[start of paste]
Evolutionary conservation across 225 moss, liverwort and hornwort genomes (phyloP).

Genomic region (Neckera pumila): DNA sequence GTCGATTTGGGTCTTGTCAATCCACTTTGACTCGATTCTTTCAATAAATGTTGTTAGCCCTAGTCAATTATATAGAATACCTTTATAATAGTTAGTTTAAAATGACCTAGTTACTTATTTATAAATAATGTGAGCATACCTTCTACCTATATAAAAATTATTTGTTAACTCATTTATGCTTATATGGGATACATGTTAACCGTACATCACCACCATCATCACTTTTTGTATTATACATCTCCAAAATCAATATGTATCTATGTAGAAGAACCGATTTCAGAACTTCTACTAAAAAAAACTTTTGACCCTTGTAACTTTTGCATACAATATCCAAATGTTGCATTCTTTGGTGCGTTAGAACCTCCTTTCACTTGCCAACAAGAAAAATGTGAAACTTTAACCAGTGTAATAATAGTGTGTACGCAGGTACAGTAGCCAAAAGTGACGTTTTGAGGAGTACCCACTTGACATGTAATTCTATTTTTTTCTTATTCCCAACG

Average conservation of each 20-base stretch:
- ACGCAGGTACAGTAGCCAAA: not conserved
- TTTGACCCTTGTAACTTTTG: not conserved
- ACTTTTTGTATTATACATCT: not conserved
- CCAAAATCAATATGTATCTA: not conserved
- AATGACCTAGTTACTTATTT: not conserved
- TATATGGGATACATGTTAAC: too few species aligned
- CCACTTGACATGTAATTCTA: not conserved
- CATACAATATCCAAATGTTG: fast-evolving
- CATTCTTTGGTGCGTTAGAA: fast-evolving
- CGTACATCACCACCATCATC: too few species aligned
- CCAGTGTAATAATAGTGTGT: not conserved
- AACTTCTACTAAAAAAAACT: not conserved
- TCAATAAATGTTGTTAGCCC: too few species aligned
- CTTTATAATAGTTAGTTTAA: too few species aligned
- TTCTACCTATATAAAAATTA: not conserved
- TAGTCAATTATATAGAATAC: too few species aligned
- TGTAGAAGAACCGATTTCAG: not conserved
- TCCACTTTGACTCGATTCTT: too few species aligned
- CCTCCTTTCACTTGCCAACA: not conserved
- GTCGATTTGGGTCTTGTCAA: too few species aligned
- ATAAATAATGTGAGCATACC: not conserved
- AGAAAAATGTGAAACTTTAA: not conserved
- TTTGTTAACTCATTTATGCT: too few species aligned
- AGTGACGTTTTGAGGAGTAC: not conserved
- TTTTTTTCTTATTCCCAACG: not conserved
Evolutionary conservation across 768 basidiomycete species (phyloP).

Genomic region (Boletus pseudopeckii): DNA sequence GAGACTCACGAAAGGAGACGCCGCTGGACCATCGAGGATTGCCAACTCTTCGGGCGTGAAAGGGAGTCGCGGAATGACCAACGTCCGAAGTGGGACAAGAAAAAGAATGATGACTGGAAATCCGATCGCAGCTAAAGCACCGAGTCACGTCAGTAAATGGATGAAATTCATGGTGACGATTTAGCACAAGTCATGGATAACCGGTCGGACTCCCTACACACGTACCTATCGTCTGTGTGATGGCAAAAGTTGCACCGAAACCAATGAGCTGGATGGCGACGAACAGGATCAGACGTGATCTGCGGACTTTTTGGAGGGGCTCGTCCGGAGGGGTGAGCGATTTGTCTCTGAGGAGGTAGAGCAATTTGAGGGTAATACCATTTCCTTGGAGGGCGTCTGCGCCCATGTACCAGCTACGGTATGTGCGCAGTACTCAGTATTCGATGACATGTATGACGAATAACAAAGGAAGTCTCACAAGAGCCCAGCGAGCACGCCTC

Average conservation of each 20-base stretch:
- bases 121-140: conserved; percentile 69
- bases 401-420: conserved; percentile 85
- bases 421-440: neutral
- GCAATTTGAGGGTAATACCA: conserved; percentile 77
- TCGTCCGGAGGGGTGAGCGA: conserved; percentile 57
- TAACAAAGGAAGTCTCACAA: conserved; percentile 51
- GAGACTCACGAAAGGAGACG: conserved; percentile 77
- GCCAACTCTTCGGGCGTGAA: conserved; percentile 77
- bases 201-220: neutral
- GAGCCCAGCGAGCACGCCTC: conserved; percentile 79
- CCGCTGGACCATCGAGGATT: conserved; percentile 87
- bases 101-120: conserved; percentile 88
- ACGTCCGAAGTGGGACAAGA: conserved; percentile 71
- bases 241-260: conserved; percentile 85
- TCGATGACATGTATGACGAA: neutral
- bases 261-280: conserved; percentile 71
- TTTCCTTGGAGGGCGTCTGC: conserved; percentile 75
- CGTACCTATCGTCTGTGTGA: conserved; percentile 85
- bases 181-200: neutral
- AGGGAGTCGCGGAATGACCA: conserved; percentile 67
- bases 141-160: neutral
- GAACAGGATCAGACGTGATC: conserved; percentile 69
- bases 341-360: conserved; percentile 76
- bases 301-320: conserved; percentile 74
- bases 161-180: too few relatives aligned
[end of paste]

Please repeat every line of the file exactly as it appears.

Evolutionary conservation across 225 moss, liverwort and hornwort genomes (phyloP).

Genomic region (Neckera pumila): DNA sequence GTCGATTTGGGTCTTGTCAATCCACTTTGACTCGATTCTTTCAATAAATGTTGTTAGCCCTAGTCAATTATATAGAATACCTTTATAATAGTTAGTTTAAAATGACCTAGTTACTTATTTATAAATAATGTGAGCATACCTTCTACCTATATAAAAATTATTTGTTAACTCATTTATGCTTATATGGGATACATGTTAACCGTACATCACCACCATCATCACTTTTTGTATTATACATCTCCAAAATCAATATGTATCTATGTAGAAGAACCGATTTCAGAACTTCTACTAAAAAAAACTTTTGACCCTTGTAACTTTTGCATACAATATCCAAATGTTGCATTCTTTGGTGCGTTAGAACCTCCTTTCACTTGCCAACAAGAAAAATGTGAAACTTTAACCAGTGTAATAATAGTGTGTACGCAGGTACAGTAGCCAAAAGTGACGTTTTGAGGAGTACCCACTTGACATGTAATTCTATTTTTTTCTTATTCCCAACG

Average conservation of each 20-base stretch:
- ACGCAGGTACAGTAGCCAAA: not conserved
- TTTGACCCTTGTAACTTTTG: not conserved
- ACTTTTTGTATTATACATCT: not conserved
- CCAAAATCAATATGTATCTA: not conserved
- AATGACCTAGTTACTTATTT: not conserved
- TATATGGGATACATGTTAAC: too few species aligned
- CCACTTGACATGTAATTCTA: not conserved
- CATACAATATCCAAATGTTG: fast-evolving
- CATTCTTTGGTGCGTTAGAA: fast-evolving
- CGTACATCACCACCATCATC: too few species aligned
- CCAGTGTAATAATAGTGTGT: not conserved
- AACTTCTACTAAAAAAAACT: not conserved
- TCAATAAATGTTGTTAGCCC: too few species aligned
- CTTTATAATAGTTAGTTTAA: too few species aligned
- TTCTACCTATATAAAAATTA: not conserved
- TAGTCAATTATATAGAATAC: too few species aligned
- TGTAGAAGAACCGATTTCAG: not conserved
- TCCACTTTGACTCGATTCTT: too few species aligned
- CCTCCTTTCACTTGCCAACA: not conserved
- GTCGATTTGGGTCTTGTCAA: too few species aligned
- ATAAATAATGTGAGCATACC: not conserved
- AGAAAAATGTGAAACTTTAA: not conserved
- TTTGTTAACTCATTTATGCT: too few species aligned
- AGTGACGTTTTGAGGAGTAC: not conserved
- TTTTTTTCTTATTCCCAACG: not conserved
Evolutionary conservation across 768 basidiomycete species (phyloP).

Genomic region (Boletus pseudopeckii): DNA sequence GAGACTCACGAAAGGAGACGCCGCTGGACCATCGAGGATTGCCAACTCTTCGGGCGTGAAAGGGAGTCGCGGAATGACCAACGTCCGAAGTGGGACAAGAAAAAGAATGATGACTGGAAATCCGATCGCAGCTAAAGCACCGAGTCACGTCAGTAAATGGATGAAATTCATGGTGACGATTTAGCACAAGTCATGGATAACCGGTCGGACTCCCTACACACGTACCTATCGTCTGTGTGATGGCAAAAGTTGCACCGAAACCAATGAGCTGGATGGCGACGAACAGGATCAGACGTGATCTGCGGACTTTTTGGAGGGGCTCGTCCGGAGGGGTGAGCGATTTGTCTCTGAGGAGGTAGAGCAATTTGAGGGTAATACCATTTCCTTGGAGGGCGTCTGCGCCCATGTACCAGCTACGGTATGTGCGCAGTACTCAGTATTCGATGACATGTATGACGAATAACAAAGGAAGTCTCACAAGAGCCCAGCGAGCACGCCTC

Average conservation of each 20-base stretch:
- bases 121-140: conserved; percentile 69
- bases 401-420: conserved; percentile 85
- bases 421-440: neutral
- GCAATTTGAGGGTAATACCA: conserved; percentile 77
- TCGTCCGGAGGGGTGAGCGA: conserved; percentile 57
- TAACAAAGGAAGTCTCACAA: conserved; percentile 51
- GAGACTCACGAAAGGAGACG: conserved; percentile 77
- GCCAACTCTTCGGGCGTGAA: conserved; percentile 77
- bases 201-220: neutral
- GAGCCCAGCGAGCACGCCTC: conserved; percentile 79
- CCGCTGGACCATCGAGGATT: conserved; percentile 87
- bases 101-120: conserved; percentile 88
- ACGTCCGAAGTGGGACAAGA: conserved; percentile 71
- bases 241-260: conserved; percentile 85
- TCGATGACATGTATGACGAA: neutral
- bases 261-280: conserved; percentile 71
- TTTCCTTGGAGGGCGTCTGC: conserved; percentile 75
- CGTACCTATCGTCTGTGTGA: conserved; percentile 85
- bases 181-200: neutral
- AGGGAGTCGCGGAATGACCA: conserved; percentile 67
- bases 141-160: neutral
- GAACAGGATCAGACGTGATC: conserved; percentile 69
- bases 341-360: conserved; percentile 76
- bases 301-320: conserved; percentile 74
- bases 161-180: too few relatives aligned